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August 30, 2019

Masonicare’s debt-rating outlook downgraded; cost cuts include layoffs

Photo | Contributed A Masonicare home health nurse with a patient.

A Wall Street debt-rating agency has downgraded Wallingford-based Masonicare’s debt rating outlook from stable to negative amid weak financial performance over the last two fiscal years.

The debt rating downgrade by Fitch Ratings Inc. comes as the nonprofit senior-living provider has instituted a number of cost-cutting moves, including layoffs, Fitch said.

According to Fitch, Masonicare’s performance deteriorated in fiscal 2018, with a net operating margin of negative 3.7 percent. The weakness has persisted into fiscal 2019, Fitch said, with Masonicare posting a negative 5.5 percent net operating margin as of the six months ended March 31.

Masonicare’s total operating revenue was $173.1 million in fiscal 2018, Fitch said.

Fitch on Friday also affirmed its “BBB+” rating on approximately $106.3 million of state revenue and revenue refunding bonds issued on behalf of Masonicare.

The bonds are secured by a revenue pledge of Masonicare’s major service lines and foundation, but its financial standing worsened in fiscal year 2018 and the first six months of fiscal 2019 due to lower use of its skilled nursing facility beds and fewer hospice stays, Fitch said.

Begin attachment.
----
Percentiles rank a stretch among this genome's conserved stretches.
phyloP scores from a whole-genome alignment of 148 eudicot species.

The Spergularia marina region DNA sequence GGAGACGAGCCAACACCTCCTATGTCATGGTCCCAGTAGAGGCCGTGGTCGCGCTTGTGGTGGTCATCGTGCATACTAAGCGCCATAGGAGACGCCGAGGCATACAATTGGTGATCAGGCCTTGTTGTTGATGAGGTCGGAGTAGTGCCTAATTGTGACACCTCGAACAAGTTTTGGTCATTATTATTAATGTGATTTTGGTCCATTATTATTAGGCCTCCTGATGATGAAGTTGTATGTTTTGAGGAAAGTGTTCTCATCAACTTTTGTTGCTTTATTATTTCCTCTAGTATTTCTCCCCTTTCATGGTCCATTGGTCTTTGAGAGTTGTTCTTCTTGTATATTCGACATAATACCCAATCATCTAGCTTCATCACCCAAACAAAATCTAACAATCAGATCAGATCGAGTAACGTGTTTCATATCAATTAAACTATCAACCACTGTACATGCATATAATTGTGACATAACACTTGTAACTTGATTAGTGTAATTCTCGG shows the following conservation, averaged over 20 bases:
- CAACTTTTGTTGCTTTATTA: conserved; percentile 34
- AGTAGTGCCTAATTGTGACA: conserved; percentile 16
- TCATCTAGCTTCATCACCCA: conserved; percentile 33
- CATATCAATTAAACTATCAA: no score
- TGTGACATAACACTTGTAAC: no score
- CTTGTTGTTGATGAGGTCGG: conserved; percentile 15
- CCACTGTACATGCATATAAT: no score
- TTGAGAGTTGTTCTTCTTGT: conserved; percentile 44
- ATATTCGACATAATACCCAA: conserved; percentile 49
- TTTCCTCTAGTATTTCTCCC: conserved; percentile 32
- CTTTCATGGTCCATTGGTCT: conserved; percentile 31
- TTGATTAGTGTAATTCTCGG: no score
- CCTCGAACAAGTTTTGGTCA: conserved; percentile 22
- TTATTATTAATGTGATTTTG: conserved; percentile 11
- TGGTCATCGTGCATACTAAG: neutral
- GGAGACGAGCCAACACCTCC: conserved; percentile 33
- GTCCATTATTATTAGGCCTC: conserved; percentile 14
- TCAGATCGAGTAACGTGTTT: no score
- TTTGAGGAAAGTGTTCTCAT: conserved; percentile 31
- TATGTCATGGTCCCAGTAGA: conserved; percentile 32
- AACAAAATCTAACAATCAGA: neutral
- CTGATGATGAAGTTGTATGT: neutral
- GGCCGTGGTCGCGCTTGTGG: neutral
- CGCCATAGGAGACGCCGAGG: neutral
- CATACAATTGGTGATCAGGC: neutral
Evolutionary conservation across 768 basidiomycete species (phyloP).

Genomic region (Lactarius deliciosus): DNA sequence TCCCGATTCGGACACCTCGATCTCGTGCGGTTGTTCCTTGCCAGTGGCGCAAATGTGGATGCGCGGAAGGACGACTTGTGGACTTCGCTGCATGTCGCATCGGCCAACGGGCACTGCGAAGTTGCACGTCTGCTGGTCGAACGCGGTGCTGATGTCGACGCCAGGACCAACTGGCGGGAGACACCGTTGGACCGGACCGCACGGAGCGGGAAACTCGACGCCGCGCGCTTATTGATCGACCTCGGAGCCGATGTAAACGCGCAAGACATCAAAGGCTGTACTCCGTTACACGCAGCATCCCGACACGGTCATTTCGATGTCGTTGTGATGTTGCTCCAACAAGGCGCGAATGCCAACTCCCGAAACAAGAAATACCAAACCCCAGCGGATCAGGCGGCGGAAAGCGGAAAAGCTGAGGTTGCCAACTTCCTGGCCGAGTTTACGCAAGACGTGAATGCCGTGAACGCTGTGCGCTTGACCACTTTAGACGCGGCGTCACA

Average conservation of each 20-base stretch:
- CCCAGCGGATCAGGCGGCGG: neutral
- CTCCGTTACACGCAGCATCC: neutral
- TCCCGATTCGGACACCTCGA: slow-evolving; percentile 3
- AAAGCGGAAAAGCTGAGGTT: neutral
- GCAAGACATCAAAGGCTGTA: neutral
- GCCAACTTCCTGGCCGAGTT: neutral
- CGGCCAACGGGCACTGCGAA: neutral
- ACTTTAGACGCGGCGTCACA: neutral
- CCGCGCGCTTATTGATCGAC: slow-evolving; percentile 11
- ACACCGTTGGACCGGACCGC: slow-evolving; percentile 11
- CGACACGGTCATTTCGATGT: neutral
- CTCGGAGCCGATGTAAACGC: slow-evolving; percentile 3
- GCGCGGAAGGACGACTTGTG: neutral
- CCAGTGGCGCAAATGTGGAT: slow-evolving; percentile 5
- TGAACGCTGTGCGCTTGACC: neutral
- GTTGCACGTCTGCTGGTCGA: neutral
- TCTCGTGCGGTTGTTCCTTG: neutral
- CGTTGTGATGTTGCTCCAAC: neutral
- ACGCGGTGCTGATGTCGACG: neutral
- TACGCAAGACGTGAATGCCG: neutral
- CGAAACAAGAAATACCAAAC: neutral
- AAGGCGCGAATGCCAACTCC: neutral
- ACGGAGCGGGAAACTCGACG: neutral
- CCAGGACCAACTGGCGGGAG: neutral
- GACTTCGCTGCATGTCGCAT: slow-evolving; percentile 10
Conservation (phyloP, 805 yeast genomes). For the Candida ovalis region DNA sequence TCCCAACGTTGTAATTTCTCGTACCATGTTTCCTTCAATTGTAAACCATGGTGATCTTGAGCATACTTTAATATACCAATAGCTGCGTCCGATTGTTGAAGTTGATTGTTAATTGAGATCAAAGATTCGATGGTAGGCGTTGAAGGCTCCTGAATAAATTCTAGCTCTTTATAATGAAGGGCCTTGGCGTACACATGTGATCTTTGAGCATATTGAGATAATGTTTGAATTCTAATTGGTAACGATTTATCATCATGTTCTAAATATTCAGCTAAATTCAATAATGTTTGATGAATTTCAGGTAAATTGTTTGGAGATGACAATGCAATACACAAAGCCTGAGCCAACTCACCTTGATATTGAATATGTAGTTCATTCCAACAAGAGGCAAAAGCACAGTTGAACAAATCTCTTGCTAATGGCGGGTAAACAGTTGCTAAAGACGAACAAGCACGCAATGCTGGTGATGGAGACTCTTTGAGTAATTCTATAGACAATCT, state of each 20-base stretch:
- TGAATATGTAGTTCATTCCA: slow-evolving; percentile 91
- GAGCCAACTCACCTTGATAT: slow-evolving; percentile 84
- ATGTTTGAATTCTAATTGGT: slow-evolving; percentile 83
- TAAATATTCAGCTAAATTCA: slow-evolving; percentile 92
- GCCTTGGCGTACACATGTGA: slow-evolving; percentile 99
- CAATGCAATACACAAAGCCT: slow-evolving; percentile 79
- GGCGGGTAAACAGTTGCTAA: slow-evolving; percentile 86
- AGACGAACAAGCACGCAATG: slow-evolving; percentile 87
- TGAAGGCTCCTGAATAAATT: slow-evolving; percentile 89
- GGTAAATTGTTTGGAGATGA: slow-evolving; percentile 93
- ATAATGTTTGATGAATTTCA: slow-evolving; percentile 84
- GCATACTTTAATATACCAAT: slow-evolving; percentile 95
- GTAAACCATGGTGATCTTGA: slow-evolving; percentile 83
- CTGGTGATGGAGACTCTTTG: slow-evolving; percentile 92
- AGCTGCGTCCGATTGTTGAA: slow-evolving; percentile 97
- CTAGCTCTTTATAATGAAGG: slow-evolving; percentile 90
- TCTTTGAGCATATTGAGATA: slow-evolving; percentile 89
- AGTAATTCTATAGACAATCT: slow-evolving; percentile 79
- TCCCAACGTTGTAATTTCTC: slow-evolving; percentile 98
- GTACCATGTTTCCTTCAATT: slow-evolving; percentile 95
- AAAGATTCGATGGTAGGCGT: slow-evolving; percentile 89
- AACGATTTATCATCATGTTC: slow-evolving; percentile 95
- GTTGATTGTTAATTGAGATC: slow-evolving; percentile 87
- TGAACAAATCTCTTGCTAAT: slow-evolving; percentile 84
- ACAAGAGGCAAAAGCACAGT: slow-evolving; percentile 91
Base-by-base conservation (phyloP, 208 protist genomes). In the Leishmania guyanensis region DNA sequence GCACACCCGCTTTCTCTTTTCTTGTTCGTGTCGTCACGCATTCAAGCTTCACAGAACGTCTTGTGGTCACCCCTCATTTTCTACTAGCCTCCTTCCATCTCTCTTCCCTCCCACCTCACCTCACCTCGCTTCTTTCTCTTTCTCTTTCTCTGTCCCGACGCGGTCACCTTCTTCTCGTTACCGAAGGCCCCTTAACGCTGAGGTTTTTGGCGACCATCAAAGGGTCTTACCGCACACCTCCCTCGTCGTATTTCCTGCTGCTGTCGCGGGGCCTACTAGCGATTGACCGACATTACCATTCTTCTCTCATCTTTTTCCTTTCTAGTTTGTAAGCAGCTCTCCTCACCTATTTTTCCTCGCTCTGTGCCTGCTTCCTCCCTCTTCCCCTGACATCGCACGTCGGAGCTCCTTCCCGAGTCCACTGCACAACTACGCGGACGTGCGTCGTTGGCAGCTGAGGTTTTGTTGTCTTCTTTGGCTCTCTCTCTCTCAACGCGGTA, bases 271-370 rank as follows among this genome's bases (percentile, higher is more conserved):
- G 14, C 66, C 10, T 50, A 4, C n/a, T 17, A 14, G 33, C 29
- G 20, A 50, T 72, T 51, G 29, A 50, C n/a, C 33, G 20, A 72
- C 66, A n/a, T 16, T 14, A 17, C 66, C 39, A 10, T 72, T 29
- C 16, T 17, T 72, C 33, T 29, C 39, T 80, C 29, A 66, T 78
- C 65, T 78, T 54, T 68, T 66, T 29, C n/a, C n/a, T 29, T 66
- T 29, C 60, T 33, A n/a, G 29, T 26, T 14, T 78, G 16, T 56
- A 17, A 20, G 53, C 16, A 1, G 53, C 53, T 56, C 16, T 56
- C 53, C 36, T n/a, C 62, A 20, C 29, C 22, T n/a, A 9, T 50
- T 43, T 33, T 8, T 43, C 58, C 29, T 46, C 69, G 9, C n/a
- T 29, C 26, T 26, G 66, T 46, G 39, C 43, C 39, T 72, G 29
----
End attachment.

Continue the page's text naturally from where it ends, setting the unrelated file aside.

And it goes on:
As a result, Fitch revised the Masonicare’s rating outlook from stable to negative.

“Management has initiated cost control measures to improve performance in fiscal 2020; however, if this weak performance persists, it would likely result in a financial profile that is inconsistent with the current rating,” Fitch said in a release Friday.

Masonicare has responded to its weakened financial standing through an undisclosed number of staff reductions, among other cost-cutting measures, according to Fitch. 

The nonprofit expects to improve bed use after inking a contract with a new psychiatric care provider, and is currently replacing its hospital electronic health record system, which is projected to result in approximately $700,000 to $800,000 in annual savings, Fitch said.

“The previous software system resulted in extremely disappointing results; however, we anticipate a full and expedited recovery and look forward to a healthy fiscal year as a result of the new system integration”, Masonicare CEO and President Jon-Paul Venoit said in a statement Friday.

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